Microstructure of cement paste subject to ambient pressure carbonation curing

Research output: Journal Publications and Reviews (RGC: 21, 22, 62)21_Publication in refereed journalpeer-review

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Detail(s)

Original languageEnglish
Article number123652
Journal / PublicationConstruction and Building Materials
Volume296
Online published25 May 2021
Publication statusPublished - 16 Aug 2021
Externally publishedYes

Abstract

This study investigated the microstructure of ordinary Portland cement paste subject to early age ambient pressure carbonation curing in a flexible enclosure. The high-pressure carbonation at 5 bar and the normal hydration were used as references. Both ambient-pressure and high-pressure carbonation was carried out with pure gas (99.9% CO2) for 12 h. It was found that ambient pressure carbonation could achieve comparable carbon uptake and strength gain as high pressure at both early and late age. Nevertheless, ambient carbonation was more economic and practical for precast products of different sizes and shapes. In order to examine this mechanism, X-ray diffraction (XRD), thermogravimetric analysis (TGA), Fourier transform infrared spectroscopy (FTIR), 29Si nuclear magnetic resonance (NMR), scanning electron microscopy (SEM) and nitrogen adsorption/desorption (NAD) were adopted to characterize the microstructural development after early carbonation curing under both ambient pressure and high pressure. Ambient pressure carbonation reaction took place more on the surface than in the core due to the limited CO2 diffusion so that the surface layer was more densified. The NAD results showed that ambient pressure performed better than high pressure in terms of reducing the cumulative pore volume and refining the capillary pore size. Ambient pressure could produce well crystalline carbonates as high pressure as deduced by XRD, TGA, FTIR and SEM images. The generation of calcium carbonate and its intermingling effect with hydration products were the main reasons for the strength gain and microstructural development of paste after early carbonation. Besides, SEM images showed that ambient pressure tended to produce calcium carbonates along the surface of C-S-H filling pore structure. As subsequent hydration proceeded, the increase of well crystalline carbonates was seen more in ambient pressure carbonation than high pressure based on TGA. NMR revealed that ambient pressure could enhance the polymerization of silicon in C-S-H promoting the early strength gain and maintain high Ca/Si ratio. © 2021 Elsevier Ltd. All rights reserved.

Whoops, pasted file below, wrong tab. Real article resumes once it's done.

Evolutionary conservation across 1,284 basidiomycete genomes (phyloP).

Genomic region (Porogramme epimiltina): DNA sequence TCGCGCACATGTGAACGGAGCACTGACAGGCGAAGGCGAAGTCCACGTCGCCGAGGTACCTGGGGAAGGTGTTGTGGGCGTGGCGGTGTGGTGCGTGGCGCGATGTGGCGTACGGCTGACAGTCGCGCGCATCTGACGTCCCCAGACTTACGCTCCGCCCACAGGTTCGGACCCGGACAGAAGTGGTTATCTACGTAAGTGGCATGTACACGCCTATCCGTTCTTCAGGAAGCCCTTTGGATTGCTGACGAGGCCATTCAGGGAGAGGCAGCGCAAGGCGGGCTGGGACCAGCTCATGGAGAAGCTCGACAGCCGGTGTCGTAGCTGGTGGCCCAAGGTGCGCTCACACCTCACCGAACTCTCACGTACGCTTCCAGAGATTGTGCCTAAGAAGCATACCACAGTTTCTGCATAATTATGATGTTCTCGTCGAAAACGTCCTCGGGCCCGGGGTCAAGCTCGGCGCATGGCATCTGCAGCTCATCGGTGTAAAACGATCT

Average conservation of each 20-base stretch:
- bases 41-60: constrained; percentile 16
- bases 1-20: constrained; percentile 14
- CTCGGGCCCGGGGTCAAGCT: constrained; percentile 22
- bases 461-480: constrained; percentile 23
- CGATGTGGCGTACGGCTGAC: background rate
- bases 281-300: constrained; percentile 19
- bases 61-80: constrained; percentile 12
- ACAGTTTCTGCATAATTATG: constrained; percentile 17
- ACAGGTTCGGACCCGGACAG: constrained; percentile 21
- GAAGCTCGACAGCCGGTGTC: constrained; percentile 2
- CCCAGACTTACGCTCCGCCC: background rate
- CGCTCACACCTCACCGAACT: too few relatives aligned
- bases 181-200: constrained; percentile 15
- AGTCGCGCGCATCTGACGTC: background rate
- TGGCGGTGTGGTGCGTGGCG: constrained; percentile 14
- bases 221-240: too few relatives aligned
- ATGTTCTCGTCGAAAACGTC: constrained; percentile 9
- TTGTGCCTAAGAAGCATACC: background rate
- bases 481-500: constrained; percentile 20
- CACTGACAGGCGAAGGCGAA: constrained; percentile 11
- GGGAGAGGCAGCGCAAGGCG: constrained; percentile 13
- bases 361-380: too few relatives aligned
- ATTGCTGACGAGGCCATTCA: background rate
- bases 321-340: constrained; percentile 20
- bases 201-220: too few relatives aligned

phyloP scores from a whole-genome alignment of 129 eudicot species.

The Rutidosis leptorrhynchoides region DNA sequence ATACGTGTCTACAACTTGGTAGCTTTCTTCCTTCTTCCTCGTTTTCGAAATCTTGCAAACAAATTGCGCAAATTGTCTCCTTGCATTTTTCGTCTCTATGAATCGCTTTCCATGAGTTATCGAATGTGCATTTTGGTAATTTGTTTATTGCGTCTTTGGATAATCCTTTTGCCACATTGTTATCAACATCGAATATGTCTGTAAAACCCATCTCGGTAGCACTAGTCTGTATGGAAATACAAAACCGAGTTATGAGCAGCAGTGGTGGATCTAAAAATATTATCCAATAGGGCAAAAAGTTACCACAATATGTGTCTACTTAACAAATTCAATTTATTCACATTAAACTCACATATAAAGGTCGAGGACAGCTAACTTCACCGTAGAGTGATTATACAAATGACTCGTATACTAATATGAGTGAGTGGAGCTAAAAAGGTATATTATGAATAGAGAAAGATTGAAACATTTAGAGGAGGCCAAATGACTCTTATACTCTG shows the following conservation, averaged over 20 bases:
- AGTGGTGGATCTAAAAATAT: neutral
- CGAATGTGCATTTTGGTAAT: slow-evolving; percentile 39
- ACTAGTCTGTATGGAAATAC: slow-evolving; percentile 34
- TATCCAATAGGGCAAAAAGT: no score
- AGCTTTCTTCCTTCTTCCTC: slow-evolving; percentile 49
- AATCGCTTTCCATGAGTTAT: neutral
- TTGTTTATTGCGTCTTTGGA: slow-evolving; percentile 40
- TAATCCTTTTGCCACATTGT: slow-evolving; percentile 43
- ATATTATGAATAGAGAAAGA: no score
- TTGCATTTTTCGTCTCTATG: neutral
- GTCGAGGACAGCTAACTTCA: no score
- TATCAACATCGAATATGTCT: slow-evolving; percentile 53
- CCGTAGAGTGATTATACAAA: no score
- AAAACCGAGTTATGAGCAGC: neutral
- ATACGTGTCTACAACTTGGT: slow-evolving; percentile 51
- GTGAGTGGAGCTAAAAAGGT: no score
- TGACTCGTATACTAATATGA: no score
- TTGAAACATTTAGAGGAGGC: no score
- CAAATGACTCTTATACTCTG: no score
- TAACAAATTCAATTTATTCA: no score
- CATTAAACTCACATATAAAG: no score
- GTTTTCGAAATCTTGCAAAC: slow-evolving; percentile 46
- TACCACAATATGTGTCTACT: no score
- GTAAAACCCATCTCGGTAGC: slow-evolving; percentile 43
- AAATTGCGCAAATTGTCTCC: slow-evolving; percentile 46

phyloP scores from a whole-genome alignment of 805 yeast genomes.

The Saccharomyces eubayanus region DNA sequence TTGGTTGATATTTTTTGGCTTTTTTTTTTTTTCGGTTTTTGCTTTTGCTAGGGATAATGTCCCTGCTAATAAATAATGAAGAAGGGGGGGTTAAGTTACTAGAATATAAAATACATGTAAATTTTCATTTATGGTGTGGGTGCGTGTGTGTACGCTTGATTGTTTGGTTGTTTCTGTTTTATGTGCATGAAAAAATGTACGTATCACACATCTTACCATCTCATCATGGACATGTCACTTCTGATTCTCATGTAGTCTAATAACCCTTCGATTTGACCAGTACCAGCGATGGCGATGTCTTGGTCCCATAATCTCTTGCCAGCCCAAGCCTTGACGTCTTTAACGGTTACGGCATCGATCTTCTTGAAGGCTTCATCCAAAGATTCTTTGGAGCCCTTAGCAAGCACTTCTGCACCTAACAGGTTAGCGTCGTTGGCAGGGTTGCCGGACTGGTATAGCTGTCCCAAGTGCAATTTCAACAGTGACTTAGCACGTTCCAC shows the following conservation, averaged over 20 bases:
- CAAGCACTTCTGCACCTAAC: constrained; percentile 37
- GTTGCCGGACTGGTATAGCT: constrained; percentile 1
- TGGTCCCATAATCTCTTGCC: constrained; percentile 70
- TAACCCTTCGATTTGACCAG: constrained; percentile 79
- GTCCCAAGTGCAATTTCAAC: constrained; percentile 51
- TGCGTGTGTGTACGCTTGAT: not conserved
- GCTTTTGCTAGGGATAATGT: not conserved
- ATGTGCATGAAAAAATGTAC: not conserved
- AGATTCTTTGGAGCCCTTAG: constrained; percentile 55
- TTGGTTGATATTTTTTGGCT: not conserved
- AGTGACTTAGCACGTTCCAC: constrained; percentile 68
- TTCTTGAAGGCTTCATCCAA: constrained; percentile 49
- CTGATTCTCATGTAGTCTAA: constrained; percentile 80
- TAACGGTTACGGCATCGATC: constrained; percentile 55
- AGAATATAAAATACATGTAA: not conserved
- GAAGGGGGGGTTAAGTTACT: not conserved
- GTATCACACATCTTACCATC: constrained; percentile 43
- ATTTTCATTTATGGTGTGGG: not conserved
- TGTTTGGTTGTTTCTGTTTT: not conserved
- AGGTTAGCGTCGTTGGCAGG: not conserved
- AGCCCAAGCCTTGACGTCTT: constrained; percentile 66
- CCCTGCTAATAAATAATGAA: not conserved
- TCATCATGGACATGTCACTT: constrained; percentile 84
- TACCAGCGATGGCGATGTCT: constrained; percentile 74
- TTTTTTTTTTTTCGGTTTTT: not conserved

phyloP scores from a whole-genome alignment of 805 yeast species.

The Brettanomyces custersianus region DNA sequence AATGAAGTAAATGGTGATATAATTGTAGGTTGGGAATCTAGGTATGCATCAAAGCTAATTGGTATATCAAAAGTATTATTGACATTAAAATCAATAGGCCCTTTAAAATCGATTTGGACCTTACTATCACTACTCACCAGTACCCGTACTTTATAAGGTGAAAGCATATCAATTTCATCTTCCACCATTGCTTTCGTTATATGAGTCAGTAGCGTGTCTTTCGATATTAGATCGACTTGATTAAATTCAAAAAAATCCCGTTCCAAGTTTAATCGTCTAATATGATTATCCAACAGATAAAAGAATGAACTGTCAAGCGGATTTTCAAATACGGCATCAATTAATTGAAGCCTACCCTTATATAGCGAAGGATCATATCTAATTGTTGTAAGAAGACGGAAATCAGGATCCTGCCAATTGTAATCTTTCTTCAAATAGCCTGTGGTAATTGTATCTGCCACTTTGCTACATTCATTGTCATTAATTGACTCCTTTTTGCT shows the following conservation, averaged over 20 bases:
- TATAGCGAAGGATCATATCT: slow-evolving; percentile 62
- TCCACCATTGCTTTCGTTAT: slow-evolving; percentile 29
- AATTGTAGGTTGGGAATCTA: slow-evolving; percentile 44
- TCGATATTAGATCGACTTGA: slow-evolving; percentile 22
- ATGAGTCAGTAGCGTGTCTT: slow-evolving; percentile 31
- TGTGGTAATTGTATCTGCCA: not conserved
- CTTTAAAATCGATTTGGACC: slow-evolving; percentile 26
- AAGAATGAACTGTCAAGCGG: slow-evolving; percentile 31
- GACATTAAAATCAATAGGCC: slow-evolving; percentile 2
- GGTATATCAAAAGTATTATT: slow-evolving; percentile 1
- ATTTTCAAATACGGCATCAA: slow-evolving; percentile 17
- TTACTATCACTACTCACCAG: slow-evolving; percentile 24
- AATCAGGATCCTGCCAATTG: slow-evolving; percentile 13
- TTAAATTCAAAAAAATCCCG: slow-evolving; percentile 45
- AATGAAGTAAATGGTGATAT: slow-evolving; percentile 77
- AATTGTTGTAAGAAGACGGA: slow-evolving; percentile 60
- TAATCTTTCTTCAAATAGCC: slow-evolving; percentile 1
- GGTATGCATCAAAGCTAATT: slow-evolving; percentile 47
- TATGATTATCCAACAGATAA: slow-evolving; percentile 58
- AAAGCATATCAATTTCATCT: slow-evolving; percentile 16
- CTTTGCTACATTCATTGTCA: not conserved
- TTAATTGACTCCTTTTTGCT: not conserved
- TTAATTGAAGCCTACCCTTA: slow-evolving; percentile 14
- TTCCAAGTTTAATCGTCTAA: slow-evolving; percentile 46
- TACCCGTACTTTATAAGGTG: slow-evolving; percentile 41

Research Area(s)

  • Ambient pressure, Carbon dioxide uptake, Carbonation curing, Carbonation depth, High pressure, Microstructure